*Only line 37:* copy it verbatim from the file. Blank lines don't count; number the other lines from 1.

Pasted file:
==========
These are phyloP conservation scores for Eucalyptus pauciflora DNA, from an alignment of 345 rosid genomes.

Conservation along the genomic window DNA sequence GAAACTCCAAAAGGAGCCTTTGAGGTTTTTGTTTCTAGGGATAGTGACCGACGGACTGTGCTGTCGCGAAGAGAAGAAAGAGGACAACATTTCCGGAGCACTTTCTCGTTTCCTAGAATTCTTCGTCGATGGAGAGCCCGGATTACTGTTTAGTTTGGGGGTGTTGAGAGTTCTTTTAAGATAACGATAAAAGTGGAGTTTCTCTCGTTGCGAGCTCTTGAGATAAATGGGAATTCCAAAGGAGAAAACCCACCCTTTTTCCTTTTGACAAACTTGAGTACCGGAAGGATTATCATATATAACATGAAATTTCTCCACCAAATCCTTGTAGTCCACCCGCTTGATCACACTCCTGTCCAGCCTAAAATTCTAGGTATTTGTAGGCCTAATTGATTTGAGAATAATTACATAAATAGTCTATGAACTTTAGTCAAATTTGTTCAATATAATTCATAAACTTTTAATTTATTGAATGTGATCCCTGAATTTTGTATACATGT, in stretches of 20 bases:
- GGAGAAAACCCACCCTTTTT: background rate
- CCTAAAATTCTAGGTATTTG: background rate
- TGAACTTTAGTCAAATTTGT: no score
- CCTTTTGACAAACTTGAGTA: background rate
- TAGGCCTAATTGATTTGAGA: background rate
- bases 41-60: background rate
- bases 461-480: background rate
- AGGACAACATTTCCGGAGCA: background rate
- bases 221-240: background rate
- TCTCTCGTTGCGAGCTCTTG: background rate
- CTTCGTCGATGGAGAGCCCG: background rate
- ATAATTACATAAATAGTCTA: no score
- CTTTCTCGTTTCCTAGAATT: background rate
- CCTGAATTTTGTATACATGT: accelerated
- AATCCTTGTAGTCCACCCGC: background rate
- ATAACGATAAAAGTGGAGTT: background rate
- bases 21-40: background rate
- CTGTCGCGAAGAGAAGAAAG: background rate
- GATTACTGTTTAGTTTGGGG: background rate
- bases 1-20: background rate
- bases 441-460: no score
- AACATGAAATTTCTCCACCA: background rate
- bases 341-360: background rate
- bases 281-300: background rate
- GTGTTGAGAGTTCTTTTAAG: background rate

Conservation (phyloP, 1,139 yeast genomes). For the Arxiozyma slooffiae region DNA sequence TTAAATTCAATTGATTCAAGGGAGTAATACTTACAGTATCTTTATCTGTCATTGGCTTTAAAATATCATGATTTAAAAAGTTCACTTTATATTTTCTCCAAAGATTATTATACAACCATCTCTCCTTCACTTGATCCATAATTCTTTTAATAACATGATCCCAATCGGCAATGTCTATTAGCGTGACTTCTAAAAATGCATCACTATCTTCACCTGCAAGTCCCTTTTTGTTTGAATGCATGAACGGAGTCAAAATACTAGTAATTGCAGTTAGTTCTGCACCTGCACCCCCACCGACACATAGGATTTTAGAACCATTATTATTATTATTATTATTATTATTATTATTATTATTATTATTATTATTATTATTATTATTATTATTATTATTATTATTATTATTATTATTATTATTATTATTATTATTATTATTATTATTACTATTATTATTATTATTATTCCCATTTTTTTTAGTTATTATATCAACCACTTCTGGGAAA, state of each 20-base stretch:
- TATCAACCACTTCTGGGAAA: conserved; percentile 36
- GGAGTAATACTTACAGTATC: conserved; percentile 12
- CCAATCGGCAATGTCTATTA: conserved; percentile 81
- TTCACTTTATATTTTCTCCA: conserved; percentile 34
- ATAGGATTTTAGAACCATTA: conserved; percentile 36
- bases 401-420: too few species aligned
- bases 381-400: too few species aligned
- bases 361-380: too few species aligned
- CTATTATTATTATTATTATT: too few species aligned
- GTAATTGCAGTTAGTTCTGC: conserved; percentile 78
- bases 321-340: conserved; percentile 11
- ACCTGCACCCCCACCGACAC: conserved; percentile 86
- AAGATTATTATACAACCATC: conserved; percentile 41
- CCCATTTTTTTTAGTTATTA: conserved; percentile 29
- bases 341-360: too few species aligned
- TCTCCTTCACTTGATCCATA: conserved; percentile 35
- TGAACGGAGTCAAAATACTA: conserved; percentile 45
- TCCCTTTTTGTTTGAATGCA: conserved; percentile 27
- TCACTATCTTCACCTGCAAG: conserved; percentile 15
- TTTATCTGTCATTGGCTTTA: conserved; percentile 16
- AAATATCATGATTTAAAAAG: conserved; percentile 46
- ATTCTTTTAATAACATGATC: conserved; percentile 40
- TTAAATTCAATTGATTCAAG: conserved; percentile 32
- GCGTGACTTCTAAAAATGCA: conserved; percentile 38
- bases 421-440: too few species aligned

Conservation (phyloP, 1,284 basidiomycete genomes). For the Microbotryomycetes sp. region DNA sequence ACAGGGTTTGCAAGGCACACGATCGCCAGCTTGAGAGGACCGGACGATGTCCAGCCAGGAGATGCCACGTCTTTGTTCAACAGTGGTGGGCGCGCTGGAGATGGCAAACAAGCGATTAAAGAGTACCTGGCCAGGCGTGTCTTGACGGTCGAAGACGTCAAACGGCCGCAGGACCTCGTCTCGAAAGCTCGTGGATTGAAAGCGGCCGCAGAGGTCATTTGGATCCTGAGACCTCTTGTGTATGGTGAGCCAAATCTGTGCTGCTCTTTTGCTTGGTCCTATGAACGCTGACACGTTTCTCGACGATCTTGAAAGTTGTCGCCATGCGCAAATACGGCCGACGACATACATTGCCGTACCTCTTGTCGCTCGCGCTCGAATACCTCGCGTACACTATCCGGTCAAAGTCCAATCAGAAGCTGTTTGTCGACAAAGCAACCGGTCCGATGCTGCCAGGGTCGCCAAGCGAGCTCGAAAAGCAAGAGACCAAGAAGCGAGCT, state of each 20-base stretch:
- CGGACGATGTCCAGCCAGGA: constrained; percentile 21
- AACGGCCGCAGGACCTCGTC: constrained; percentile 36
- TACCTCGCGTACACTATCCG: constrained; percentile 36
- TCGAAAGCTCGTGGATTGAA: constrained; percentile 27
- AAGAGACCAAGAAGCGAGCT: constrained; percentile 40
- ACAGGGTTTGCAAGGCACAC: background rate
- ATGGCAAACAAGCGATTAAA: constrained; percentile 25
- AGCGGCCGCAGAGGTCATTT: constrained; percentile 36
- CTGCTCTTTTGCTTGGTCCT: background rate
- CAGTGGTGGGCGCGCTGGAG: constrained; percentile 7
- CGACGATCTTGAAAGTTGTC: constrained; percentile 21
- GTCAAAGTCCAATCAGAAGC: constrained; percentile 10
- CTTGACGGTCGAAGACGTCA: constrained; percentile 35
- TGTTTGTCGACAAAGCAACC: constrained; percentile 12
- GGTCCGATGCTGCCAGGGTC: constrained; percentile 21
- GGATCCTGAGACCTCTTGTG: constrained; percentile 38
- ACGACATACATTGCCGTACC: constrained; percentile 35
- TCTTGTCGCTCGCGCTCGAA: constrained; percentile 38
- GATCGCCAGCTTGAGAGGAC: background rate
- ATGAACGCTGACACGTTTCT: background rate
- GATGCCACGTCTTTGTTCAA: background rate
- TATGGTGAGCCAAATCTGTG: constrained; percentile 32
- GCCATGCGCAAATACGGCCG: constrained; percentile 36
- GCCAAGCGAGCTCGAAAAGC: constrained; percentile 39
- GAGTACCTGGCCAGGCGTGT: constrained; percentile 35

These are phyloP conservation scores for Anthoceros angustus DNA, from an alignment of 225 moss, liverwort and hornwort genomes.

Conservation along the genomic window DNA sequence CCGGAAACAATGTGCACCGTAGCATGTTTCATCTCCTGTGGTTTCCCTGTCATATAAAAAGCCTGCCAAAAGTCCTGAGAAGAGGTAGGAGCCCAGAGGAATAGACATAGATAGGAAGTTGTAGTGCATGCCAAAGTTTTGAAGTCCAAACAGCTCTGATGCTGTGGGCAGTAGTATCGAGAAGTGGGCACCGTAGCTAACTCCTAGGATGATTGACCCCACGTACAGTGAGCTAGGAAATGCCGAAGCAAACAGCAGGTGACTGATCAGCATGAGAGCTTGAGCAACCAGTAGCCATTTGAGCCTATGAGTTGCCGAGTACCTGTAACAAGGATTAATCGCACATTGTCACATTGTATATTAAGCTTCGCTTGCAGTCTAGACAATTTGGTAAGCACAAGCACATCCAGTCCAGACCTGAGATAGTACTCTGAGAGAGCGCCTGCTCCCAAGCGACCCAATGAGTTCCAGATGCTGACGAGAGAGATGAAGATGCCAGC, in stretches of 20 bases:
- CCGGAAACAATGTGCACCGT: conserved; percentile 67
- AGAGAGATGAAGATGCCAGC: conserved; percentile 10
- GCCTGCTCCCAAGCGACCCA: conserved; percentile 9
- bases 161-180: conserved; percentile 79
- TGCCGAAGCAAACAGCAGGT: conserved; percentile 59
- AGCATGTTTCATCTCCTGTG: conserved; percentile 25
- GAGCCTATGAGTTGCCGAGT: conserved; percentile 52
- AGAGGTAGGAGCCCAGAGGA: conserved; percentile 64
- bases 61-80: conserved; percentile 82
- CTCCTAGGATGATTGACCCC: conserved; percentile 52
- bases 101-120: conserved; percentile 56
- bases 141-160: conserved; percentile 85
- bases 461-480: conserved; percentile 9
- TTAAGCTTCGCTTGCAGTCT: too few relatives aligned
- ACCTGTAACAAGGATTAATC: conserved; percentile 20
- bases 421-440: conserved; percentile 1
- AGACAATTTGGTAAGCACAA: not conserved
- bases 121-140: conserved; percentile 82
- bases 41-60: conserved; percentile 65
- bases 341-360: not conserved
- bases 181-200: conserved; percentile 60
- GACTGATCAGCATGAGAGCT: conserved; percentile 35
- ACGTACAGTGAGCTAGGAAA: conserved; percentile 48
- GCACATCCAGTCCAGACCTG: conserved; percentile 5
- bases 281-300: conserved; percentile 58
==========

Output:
- CTATTATTATTATTATTATT: too few species aligned